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title: Drought tolerance as a driver of tropical forest assembly: resolving spatial signatures for multiple processes
author: Bartlett, M. K.;  Zhang, Y.;  Yang, J.;  Kreidler, N;  Sun, S. -W.;  Lin, L.;  Hu, Y. -H.;  Cao, K. -F;  Sack, L.
Issued Date: 2016
Abstract: Spatial patterns in trait variation reflect underlying community assembly processes, allowing us to test hypotheses about their trait and environmental drivers by identifying the strongest correlates of characteristic spatial patterns. For 43 evergreen tree species (> 1 cm dbh) in a 20-ha seasonal tropical rainforest plot in Xishuangbanna, China, we compared the ability of drought-tolerance traits, other physiological traits, and commonly measured functional traits to predict the spatial patterns expected from the assembly processes of habitat associations, niche-overlap-based competition, and hierarchical competition. We distinguished the neighborhood--scale (0-20 m) patterns expected from competition from larger-scale habitat associations with a wavelet method. Species' drought tolerance and habitat variables related to soil water supply were strong drivers of habitat associations, and drought tolerance showed a significant spatial signal for influencing competition. Overall, the traits most strongly associated with habitat, as quantified using multivariate models, were leaf density, leaf turgor loss point (pi(tlp); also known as the leaf wilting point), and stem hydraulic conductivity (r(2) range for the best fit models = 0.27-0.36). At neighborhood scales, species spatial associations were positively correlated with similarity in pi(tlp), consistent with predictions for hierarchical competition. Although the correlation between pi(tlp) and interspecific spatial associations was weak (r(2) < 0.01), this showed a persistent influence of drought tolerance on neighborhood interactions and community assembly. Quantifying the full impact of traits on competitive interactions in forests may require incorporating plasticity among individuals within species, especially among specific life stages, and moving beyond individual traits to integrate the impact of multiple traits on whole-plant performance and resource demand.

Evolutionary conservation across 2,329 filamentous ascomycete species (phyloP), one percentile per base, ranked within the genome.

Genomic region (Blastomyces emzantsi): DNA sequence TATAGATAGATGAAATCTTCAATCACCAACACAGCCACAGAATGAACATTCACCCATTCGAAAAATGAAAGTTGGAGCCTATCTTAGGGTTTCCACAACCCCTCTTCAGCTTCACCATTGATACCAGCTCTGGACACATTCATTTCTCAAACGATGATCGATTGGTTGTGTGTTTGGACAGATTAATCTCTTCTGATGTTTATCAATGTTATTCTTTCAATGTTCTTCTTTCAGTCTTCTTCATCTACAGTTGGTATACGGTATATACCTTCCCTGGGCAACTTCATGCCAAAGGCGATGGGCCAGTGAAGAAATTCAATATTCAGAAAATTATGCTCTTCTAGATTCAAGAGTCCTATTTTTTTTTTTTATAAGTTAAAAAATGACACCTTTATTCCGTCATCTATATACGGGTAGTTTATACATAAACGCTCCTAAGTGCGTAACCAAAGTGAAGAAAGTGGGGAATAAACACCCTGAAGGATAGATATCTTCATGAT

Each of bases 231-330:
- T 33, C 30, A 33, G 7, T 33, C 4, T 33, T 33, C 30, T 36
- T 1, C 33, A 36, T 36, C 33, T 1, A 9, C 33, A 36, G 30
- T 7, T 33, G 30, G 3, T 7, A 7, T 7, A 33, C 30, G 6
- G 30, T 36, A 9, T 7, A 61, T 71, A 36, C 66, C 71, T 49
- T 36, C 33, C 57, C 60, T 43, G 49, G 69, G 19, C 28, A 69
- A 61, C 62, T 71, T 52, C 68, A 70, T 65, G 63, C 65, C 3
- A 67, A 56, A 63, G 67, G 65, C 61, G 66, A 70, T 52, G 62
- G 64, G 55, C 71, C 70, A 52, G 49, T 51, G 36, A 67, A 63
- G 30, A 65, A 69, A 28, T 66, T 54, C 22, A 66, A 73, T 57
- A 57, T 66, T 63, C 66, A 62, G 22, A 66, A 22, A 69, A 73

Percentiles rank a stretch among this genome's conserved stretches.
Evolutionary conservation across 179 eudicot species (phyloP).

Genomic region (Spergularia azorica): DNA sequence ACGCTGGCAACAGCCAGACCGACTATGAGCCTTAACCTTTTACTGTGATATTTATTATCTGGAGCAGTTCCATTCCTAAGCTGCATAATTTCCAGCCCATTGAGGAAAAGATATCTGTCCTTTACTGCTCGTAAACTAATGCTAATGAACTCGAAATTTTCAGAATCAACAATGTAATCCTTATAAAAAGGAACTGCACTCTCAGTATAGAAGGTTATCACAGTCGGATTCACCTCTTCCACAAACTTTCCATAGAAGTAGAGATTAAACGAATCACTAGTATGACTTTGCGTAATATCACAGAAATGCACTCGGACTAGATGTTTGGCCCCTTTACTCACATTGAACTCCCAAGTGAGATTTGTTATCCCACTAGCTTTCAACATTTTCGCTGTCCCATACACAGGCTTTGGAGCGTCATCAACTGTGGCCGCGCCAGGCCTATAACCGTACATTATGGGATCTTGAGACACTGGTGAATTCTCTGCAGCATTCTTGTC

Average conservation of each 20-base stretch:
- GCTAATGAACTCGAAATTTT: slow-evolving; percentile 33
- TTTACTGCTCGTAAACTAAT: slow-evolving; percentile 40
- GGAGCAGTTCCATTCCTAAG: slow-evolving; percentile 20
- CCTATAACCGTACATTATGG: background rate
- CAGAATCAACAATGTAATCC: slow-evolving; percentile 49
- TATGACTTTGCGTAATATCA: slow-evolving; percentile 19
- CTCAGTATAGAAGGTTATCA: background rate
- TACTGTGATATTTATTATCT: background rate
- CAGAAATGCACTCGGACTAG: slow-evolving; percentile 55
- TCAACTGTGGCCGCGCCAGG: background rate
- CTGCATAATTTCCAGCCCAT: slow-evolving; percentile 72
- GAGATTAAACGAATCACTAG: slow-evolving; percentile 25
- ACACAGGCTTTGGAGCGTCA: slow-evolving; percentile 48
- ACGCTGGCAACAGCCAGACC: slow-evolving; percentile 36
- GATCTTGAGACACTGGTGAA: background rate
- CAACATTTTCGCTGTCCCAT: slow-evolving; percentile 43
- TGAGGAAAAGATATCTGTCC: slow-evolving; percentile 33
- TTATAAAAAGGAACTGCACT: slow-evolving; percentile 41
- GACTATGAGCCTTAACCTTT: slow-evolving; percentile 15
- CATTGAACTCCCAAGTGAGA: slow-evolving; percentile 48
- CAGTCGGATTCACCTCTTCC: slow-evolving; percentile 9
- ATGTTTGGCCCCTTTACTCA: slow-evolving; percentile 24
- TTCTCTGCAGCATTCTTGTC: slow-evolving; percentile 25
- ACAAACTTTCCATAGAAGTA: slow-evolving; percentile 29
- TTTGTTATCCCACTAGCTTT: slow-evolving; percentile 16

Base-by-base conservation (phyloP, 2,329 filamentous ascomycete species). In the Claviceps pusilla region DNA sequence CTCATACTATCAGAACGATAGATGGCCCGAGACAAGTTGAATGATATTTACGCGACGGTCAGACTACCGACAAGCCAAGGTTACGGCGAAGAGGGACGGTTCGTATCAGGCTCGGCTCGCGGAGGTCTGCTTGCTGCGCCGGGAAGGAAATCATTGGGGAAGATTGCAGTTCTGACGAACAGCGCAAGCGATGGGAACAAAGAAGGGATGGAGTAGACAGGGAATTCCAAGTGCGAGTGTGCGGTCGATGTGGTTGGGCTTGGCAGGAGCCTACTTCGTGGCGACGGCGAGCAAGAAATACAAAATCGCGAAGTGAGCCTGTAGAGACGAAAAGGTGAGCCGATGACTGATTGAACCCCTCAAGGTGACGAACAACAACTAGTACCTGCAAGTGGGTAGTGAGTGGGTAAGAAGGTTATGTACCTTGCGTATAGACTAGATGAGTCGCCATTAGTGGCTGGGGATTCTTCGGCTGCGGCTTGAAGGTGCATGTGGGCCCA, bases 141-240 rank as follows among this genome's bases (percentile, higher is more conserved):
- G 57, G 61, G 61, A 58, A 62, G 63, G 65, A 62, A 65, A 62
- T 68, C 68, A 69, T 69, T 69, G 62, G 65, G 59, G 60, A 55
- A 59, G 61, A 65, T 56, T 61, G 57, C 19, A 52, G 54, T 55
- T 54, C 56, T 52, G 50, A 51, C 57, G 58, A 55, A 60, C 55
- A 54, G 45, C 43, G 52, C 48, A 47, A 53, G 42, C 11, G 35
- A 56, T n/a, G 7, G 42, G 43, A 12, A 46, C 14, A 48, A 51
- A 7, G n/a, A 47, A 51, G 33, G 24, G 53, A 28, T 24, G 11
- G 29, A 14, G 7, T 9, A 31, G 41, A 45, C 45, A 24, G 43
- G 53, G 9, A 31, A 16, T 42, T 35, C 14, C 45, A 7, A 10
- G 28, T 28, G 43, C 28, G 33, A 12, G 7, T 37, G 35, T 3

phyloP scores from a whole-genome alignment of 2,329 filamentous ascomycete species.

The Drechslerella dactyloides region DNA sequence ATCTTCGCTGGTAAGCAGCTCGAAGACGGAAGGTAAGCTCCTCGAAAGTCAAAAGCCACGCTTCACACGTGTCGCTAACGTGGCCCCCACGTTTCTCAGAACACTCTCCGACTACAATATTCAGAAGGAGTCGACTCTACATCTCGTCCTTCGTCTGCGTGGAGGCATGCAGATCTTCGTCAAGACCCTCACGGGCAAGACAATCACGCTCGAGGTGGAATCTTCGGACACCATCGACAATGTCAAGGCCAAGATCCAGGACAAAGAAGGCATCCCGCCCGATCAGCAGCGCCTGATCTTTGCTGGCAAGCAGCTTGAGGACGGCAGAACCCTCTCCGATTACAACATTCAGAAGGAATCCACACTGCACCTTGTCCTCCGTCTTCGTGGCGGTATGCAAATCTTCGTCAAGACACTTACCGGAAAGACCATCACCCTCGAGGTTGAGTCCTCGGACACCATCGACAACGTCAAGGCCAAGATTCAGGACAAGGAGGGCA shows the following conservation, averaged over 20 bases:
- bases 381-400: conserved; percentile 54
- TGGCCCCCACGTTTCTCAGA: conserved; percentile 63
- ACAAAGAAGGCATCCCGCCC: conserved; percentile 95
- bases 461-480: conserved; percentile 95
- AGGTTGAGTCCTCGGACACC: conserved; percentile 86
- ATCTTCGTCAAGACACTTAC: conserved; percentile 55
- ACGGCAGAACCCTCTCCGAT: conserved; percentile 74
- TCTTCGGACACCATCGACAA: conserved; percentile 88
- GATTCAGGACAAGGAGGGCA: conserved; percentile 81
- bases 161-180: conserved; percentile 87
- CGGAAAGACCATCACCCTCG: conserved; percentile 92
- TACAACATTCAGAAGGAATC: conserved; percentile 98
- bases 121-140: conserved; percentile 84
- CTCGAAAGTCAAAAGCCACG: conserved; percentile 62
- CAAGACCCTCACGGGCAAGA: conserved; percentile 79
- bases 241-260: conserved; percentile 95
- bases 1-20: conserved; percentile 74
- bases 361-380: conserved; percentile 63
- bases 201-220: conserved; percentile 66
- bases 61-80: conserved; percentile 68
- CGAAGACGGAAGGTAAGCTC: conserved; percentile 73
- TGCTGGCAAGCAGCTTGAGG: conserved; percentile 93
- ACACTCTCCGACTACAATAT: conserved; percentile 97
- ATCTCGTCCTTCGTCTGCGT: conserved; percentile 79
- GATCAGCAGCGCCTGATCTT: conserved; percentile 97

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Recommended Citation:
Bartlett, M. K.,Zhang, Y.,Yang, J.,et al. Drought Tolerance As A Driver Of Tropical Forest Assembly: Resolving Spatial Signatures For Multiple Processes[J]. Ecology,2016,97(2):503-514.

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